The Role of Politics and Economics in Explaining Variation in Litigation Rates in the U.S. States

29 Pages Posted: 23 Nov 2010

Date Written: November 22, 2010

Abstract

This article develops and empirically tests two theories of causes of variation in levels of litigation in the United States: that litigation rates are affected by political structure and economic strength. Fragmented political power results in less detailed legislation and a more powerful judiciary, which increases the demand for judicial action. Economic strength is positively associated with high rates of litigation, rather than stymied by it. This article tests these claims using state level civil filings data over 25 years, and finds both political and economic factors to be highly determinative of litigation rates.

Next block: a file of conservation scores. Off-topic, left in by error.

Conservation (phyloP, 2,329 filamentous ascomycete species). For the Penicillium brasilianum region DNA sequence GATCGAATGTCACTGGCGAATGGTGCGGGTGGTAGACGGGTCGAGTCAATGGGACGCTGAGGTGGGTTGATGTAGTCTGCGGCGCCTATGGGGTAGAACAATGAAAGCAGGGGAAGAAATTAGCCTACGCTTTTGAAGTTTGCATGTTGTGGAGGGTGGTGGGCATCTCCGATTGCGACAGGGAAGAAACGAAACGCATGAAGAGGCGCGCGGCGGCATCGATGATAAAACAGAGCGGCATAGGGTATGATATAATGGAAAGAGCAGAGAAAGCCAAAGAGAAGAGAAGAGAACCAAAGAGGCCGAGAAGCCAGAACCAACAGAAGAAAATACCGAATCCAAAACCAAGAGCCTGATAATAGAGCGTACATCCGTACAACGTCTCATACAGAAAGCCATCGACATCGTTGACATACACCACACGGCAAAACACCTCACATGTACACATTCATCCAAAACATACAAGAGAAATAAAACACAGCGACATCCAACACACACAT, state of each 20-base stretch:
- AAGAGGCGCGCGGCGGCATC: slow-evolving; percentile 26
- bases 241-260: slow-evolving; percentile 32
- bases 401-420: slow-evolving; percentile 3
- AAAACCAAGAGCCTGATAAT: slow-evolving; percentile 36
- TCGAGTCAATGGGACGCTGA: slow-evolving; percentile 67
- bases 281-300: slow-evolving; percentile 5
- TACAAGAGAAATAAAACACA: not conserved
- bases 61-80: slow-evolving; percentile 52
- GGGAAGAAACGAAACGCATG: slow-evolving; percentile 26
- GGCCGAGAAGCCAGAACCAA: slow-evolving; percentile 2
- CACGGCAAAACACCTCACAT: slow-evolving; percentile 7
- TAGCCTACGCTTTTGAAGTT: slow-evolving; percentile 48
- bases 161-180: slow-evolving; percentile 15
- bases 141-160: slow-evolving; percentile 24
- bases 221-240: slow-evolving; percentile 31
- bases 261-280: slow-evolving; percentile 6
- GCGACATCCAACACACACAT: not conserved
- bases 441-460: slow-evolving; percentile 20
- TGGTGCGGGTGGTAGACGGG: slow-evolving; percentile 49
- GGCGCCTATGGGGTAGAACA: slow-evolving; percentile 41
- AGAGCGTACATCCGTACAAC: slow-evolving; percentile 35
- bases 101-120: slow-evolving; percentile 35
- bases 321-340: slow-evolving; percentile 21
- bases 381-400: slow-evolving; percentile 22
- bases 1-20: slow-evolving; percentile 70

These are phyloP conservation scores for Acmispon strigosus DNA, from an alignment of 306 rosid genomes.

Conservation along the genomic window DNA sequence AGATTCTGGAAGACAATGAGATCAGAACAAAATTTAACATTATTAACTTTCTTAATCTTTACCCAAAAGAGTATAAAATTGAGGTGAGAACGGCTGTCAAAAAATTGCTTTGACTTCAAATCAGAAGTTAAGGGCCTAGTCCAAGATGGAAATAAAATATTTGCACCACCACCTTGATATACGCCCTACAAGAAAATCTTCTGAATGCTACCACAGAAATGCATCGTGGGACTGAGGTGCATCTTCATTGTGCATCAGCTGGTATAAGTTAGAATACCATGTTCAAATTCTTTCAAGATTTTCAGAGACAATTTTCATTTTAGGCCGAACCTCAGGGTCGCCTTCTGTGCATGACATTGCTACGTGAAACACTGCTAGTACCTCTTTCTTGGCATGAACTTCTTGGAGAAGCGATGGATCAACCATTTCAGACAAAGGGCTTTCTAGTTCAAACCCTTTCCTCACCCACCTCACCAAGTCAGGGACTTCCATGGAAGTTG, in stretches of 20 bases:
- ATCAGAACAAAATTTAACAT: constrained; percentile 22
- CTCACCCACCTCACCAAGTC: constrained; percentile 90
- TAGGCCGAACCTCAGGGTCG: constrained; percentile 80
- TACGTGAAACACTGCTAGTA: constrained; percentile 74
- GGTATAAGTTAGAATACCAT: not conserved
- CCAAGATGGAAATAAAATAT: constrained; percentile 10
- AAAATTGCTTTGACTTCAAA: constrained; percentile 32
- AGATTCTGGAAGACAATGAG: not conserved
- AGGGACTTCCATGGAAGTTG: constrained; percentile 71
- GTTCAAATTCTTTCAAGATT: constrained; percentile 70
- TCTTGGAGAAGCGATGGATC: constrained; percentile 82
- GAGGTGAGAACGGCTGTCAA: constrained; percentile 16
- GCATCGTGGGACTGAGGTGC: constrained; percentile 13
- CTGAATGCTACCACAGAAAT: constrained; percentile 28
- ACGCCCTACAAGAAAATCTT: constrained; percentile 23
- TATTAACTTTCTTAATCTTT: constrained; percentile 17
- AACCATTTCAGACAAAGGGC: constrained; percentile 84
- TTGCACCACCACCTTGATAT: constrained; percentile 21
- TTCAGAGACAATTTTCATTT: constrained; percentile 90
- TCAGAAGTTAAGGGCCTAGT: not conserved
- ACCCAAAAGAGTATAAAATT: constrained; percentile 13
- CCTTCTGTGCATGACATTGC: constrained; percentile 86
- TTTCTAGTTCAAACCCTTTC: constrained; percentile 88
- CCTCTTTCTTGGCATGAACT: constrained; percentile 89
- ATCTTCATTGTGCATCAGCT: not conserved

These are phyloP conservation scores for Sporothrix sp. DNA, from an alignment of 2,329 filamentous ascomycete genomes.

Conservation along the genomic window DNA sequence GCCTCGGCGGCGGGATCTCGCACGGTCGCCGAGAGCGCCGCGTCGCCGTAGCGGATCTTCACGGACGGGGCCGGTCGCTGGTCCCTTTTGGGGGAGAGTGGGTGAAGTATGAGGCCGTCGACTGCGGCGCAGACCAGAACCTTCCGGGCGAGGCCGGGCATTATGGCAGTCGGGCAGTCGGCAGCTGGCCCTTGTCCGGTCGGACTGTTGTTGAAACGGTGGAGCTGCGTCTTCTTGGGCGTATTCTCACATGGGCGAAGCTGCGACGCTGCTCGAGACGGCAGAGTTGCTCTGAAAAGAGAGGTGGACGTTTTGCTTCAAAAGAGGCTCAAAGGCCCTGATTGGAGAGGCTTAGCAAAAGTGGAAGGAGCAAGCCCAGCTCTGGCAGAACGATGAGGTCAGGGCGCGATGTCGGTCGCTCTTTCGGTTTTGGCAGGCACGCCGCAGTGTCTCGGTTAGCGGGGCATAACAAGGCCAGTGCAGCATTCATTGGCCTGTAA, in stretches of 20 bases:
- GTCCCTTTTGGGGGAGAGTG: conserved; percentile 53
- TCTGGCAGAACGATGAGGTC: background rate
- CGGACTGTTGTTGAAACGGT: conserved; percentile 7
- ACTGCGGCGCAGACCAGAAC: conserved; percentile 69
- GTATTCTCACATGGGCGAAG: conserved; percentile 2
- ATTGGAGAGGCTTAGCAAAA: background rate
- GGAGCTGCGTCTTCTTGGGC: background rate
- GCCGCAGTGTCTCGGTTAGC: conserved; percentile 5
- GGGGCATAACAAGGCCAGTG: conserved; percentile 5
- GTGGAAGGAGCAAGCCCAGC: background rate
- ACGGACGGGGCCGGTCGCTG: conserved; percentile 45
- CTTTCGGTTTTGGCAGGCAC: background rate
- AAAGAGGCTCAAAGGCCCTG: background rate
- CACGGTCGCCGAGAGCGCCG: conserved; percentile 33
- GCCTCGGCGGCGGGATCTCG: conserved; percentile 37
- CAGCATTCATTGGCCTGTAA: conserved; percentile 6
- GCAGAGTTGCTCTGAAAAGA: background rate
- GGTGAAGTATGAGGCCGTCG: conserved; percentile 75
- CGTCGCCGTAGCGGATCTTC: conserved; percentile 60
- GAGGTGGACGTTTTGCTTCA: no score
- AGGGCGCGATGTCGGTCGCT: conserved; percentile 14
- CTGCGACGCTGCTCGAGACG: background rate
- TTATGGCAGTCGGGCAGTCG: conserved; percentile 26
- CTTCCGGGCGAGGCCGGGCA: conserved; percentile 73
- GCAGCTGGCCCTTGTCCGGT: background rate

Keywords: litigation, judges, economic growth, divided government

Suggested Citation

Jacobi, Tonja, The Role of Politics and Economics in Explaining Variation in Litigation Rates in the U.S. States (November 22, 2010). Available at SSRN: https://ssrn.com/abstract=1713455 or http://dx.doi.org/10.2139/ssrn.1713455

Tonja Jacobi (Contact Author)

Northwestern University - Pritzker School of Law ( email )

375 E. Chicago Ave
Chicago, IL 60611
United States

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